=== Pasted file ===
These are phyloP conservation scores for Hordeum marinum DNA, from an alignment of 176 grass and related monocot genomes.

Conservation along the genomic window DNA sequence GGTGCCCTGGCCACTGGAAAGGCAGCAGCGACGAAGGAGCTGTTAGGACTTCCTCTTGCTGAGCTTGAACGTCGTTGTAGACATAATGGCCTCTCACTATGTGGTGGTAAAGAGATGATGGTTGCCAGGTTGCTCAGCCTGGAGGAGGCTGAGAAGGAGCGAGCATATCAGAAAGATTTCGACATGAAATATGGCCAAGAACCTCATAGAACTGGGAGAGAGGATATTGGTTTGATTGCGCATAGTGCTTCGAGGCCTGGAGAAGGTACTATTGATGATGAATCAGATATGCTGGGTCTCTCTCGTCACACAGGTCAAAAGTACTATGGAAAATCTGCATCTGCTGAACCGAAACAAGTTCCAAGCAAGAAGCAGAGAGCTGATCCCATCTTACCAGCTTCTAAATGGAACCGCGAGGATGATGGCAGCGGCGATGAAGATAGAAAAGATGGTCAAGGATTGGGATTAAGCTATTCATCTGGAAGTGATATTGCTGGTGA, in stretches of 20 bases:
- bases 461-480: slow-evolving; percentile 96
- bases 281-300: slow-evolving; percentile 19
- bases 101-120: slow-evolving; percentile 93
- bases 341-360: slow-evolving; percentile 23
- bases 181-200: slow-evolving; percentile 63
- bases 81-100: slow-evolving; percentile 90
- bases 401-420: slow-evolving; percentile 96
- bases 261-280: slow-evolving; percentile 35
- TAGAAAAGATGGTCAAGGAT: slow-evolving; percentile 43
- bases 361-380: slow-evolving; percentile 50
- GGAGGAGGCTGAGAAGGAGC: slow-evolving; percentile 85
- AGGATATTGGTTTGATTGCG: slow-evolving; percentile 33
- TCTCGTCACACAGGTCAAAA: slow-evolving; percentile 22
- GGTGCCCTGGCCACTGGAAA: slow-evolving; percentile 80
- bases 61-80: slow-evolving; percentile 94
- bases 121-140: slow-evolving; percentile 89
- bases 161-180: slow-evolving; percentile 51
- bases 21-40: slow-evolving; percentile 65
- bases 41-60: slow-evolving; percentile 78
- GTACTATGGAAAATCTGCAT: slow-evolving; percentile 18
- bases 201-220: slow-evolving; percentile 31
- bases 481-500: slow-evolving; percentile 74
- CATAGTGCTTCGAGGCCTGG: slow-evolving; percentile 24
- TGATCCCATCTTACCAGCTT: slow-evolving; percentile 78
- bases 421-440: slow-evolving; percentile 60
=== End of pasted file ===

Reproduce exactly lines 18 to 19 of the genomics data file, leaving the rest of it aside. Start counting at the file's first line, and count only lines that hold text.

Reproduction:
- bases 121-140: slow-evolving; percentile 89
- bases 161-180: slow-evolving; percentile 51